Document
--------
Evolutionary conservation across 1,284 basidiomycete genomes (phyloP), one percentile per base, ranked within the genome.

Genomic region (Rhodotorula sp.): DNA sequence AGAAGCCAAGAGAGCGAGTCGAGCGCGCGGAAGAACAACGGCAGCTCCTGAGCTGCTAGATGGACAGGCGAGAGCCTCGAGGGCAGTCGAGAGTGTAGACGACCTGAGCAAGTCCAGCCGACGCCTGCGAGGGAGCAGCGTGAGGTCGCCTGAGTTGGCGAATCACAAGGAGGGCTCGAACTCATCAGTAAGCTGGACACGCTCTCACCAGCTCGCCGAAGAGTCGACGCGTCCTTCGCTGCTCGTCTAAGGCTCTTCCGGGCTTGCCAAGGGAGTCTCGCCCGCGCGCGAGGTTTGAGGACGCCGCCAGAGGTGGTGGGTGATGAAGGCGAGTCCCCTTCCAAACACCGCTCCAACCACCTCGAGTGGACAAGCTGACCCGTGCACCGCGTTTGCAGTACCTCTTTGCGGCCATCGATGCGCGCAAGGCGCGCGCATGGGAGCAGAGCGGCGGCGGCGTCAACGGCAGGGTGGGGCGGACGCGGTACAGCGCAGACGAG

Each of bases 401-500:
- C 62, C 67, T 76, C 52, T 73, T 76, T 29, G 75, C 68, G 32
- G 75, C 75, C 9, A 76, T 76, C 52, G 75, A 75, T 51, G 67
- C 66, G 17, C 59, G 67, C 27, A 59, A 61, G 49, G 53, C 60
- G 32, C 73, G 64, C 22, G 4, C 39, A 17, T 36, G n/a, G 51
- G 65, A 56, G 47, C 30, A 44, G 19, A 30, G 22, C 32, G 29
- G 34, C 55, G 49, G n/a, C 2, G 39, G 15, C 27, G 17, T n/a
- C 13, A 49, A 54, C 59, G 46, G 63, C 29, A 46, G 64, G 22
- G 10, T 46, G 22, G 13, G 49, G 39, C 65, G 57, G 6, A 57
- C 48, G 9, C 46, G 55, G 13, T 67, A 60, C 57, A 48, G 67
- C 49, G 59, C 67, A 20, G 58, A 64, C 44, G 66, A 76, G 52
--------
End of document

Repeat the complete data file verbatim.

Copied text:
Evolutionary conservation across 1,284 basidiomycete genomes (phyloP), one percentile per base, ranked within the genome.

Genomic region (Rhodotorula sp.): DNA sequence AGAAGCCAAGAGAGCGAGTCGAGCGCGCGGAAGAACAACGGCAGCTCCTGAGCTGCTAGATGGACAGGCGAGAGCCTCGAGGGCAGTCGAGAGTGTAGACGACCTGAGCAAGTCCAGCCGACGCCTGCGAGGGAGCAGCGTGAGGTCGCCTGAGTTGGCGAATCACAAGGAGGGCTCGAACTCATCAGTAAGCTGGACACGCTCTCACCAGCTCGCCGAAGAGTCGACGCGTCCTTCGCTGCTCGTCTAAGGCTCTTCCGGGCTTGCCAAGGGAGTCTCGCCCGCGCGCGAGGTTTGAGGACGCCGCCAGAGGTGGTGGGTGATGAAGGCGAGTCCCCTTCCAAACACCGCTCCAACCACCTCGAGTGGACAAGCTGACCCGTGCACCGCGTTTGCAGTACCTCTTTGCGGCCATCGATGCGCGCAAGGCGCGCGCATGGGAGCAGAGCGGCGGCGGCGTCAACGGCAGGGTGGGGCGGACGCGGTACAGCGCAGACGAG

Each of bases 401-500:
- C 62, C 67, T 76, C 52, T 73, T 76, T 29, G 75, C 68, G 32
- G 75, C 75, C 9, A 76, T 76, C 52, G 75, A 75, T 51, G 67
- C 66, G 17, C 59, G 67, C 27, A 59, A 61, G 49, G 53, C 60
- G 32, C 73, G 64, C 22, G 4, C 39, A 17, T 36, G n/a, G 51
- G 65, A 56, G 47, C 30, A 44, G 19, A 30, G 22, C 32, G 29
- G 34, C 55, G 49, G n/a, C 2, G 39, G 15, C 27, G 17, T n/a
- C 13, A 49, A 54, C 59, G 46, G 63, C 29, A 46, G 64, G 22
- G 10, T 46, G 22, G 13, G 49, G 39, C 65, G 57, G 6, A 57
- C 48, G 9, C 46, G 55, G 13, T 67, A 60, C 57, A 48, G 67
- C 49, G 59, C 67, A 20, G 58, A 64, C 44, G 66, A 76, G 52